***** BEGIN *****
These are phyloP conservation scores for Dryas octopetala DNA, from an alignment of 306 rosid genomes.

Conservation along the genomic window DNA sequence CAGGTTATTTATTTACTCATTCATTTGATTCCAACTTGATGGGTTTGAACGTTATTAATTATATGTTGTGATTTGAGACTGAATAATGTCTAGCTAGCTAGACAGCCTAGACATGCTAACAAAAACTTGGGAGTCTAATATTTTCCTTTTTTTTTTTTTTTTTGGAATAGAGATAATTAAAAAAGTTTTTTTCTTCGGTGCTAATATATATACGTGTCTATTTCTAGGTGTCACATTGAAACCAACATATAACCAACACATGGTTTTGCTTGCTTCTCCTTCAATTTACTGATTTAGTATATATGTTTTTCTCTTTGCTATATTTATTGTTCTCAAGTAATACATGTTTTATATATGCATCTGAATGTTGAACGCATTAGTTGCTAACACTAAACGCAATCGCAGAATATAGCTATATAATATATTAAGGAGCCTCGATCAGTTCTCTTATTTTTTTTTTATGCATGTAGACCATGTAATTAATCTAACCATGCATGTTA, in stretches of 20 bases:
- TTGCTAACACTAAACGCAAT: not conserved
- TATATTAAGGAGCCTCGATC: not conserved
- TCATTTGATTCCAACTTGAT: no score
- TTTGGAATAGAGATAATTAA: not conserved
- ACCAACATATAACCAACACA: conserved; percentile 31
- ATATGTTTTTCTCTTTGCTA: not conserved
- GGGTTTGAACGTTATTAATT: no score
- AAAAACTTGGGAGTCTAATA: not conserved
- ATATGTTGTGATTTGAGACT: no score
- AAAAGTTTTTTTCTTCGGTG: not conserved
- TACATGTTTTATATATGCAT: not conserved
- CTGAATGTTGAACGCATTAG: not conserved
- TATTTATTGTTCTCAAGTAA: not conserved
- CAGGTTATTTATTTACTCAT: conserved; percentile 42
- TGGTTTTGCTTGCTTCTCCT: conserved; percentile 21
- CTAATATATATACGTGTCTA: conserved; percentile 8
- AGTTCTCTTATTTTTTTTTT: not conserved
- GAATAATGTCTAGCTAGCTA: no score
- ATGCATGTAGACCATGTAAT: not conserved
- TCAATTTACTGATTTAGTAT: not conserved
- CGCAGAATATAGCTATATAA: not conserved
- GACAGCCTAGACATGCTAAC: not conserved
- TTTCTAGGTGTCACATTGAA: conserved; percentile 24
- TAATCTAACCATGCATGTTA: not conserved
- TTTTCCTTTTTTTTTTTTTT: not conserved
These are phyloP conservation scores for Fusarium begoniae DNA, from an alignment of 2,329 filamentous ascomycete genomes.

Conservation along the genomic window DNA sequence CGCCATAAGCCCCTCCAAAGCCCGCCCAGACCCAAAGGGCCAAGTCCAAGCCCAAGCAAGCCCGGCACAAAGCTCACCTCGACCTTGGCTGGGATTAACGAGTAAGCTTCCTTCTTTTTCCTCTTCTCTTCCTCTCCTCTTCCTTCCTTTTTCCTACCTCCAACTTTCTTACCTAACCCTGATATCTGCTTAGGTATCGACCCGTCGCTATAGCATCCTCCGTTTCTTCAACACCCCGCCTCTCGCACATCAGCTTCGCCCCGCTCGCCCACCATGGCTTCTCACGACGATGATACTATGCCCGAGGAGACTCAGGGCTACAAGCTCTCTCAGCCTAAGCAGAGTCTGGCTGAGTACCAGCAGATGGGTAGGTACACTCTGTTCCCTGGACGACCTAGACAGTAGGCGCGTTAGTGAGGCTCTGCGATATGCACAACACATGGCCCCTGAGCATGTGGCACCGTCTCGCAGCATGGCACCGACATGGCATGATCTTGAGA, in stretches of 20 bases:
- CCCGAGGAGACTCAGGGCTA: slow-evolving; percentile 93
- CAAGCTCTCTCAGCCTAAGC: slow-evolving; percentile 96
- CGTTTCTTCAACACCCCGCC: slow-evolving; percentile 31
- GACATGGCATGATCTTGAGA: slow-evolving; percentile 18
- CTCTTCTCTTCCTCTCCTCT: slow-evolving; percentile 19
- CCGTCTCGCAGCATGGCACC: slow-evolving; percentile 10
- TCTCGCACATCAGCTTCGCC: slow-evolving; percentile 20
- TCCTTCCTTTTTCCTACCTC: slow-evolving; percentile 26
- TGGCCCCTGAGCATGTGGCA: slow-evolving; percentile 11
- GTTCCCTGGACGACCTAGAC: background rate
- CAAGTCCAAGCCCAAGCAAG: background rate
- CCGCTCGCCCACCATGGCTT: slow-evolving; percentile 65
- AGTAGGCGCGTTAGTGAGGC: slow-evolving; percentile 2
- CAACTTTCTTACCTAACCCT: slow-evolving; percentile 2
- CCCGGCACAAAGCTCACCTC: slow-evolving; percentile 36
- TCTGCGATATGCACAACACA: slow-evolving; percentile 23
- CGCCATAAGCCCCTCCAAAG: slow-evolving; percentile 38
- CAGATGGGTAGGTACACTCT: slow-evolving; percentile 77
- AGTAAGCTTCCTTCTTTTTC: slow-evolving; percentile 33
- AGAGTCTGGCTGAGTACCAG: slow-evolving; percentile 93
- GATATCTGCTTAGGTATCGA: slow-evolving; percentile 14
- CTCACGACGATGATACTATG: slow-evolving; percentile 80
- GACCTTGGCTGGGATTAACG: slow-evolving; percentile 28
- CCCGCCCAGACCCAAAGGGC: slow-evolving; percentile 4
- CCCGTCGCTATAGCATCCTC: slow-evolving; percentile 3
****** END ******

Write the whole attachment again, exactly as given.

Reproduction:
These are phyloP conservation scores for Dryas octopetala DNA, from an alignment of 306 rosid genomes.

Conservation along the genomic window DNA sequence CAGGTTATTTATTTACTCATTCATTTGATTCCAACTTGATGGGTTTGAACGTTATTAATTATATGTTGTGATTTGAGACTGAATAATGTCTAGCTAGCTAGACAGCCTAGACATGCTAACAAAAACTTGGGAGTCTAATATTTTCCTTTTTTTTTTTTTTTTTGGAATAGAGATAATTAAAAAAGTTTTTTTCTTCGGTGCTAATATATATACGTGTCTATTTCTAGGTGTCACATTGAAACCAACATATAACCAACACATGGTTTTGCTTGCTTCTCCTTCAATTTACTGATTTAGTATATATGTTTTTCTCTTTGCTATATTTATTGTTCTCAAGTAATACATGTTTTATATATGCATCTGAATGTTGAACGCATTAGTTGCTAACACTAAACGCAATCGCAGAATATAGCTATATAATATATTAAGGAGCCTCGATCAGTTCTCTTATTTTTTTTTTATGCATGTAGACCATGTAATTAATCTAACCATGCATGTTA, in stretches of 20 bases:
- TTGCTAACACTAAACGCAAT: not conserved
- TATATTAAGGAGCCTCGATC: not conserved
- TCATTTGATTCCAACTTGAT: no score
- TTTGGAATAGAGATAATTAA: not conserved
- ACCAACATATAACCAACACA: conserved; percentile 31
- ATATGTTTTTCTCTTTGCTA: not conserved
- GGGTTTGAACGTTATTAATT: no score
- AAAAACTTGGGAGTCTAATA: not conserved
- ATATGTTGTGATTTGAGACT: no score
- AAAAGTTTTTTTCTTCGGTG: not conserved
- TACATGTTTTATATATGCAT: not conserved
- CTGAATGTTGAACGCATTAG: not conserved
- TATTTATTGTTCTCAAGTAA: not conserved
- CAGGTTATTTATTTACTCAT: conserved; percentile 42
- TGGTTTTGCTTGCTTCTCCT: conserved; percentile 21
- CTAATATATATACGTGTCTA: conserved; percentile 8
- AGTTCTCTTATTTTTTTTTT: not conserved
- GAATAATGTCTAGCTAGCTA: no score
- ATGCATGTAGACCATGTAAT: not conserved
- TCAATTTACTGATTTAGTAT: not conserved
- CGCAGAATATAGCTATATAA: not conserved
- GACAGCCTAGACATGCTAAC: not conserved
- TTTCTAGGTGTCACATTGAA: conserved; percentile 24
- TAATCTAACCATGCATGTTA: not conserved
- TTTTCCTTTTTTTTTTTTTT: not conserved
These are phyloP conservation scores for Fusarium begoniae DNA, from an alignment of 2,329 filamentous ascomycete genomes.

Conservation along the genomic window DNA sequence CGCCATAAGCCCCTCCAAAGCCCGCCCAGACCCAAAGGGCCAAGTCCAAGCCCAAGCAAGCCCGGCACAAAGCTCACCTCGACCTTGGCTGGGATTAACGAGTAAGCTTCCTTCTTTTTCCTCTTCTCTTCCTCTCCTCTTCCTTCCTTTTTCCTACCTCCAACTTTCTTACCTAACCCTGATATCTGCTTAGGTATCGACCCGTCGCTATAGCATCCTCCGTTTCTTCAACACCCCGCCTCTCGCACATCAGCTTCGCCCCGCTCGCCCACCATGGCTTCTCACGACGATGATACTATGCCCGAGGAGACTCAGGGCTACAAGCTCTCTCAGCCTAAGCAGAGTCTGGCTGAGTACCAGCAGATGGGTAGGTACACTCTGTTCCCTGGACGACCTAGACAGTAGGCGCGTTAGTGAGGCTCTGCGATATGCACAACACATGGCCCCTGAGCATGTGGCACCGTCTCGCAGCATGGCACCGACATGGCATGATCTTGAGA, in stretches of 20 bases:
- CCCGAGGAGACTCAGGGCTA: slow-evolving; percentile 93
- CAAGCTCTCTCAGCCTAAGC: slow-evolving; percentile 96
- CGTTTCTTCAACACCCCGCC: slow-evolving; percentile 31
- GACATGGCATGATCTTGAGA: slow-evolving; percentile 18
- CTCTTCTCTTCCTCTCCTCT: slow-evolving; percentile 19
- CCGTCTCGCAGCATGGCACC: slow-evolving; percentile 10
- TCTCGCACATCAGCTTCGCC: slow-evolving; percentile 20
- TCCTTCCTTTTTCCTACCTC: slow-evolving; percentile 26
- TGGCCCCTGAGCATGTGGCA: slow-evolving; percentile 11
- GTTCCCTGGACGACCTAGAC: background rate
- CAAGTCCAAGCCCAAGCAAG: background rate
- CCGCTCGCCCACCATGGCTT: slow-evolving; percentile 65
- AGTAGGCGCGTTAGTGAGGC: slow-evolving; percentile 2
- CAACTTTCTTACCTAACCCT: slow-evolving; percentile 2
- CCCGGCACAAAGCTCACCTC: slow-evolving; percentile 36
- TCTGCGATATGCACAACACA: slow-evolving; percentile 23
- CGCCATAAGCCCCTCCAAAG: slow-evolving; percentile 38
- CAGATGGGTAGGTACACTCT: slow-evolving; percentile 77
- AGTAAGCTTCCTTCTTTTTC: slow-evolving; percentile 33
- AGAGTCTGGCTGAGTACCAG: slow-evolving; percentile 93
- GATATCTGCTTAGGTATCGA: slow-evolving; percentile 14
- CTCACGACGATGATACTATG: slow-evolving; percentile 80
- GACCTTGGCTGGGATTAACG: slow-evolving; percentile 28
- CCCGCCCAGACCCAAAGGGC: slow-evolving; percentile 4
- CCCGTCGCTATAGCATCCTC: slow-evolving; percentile 3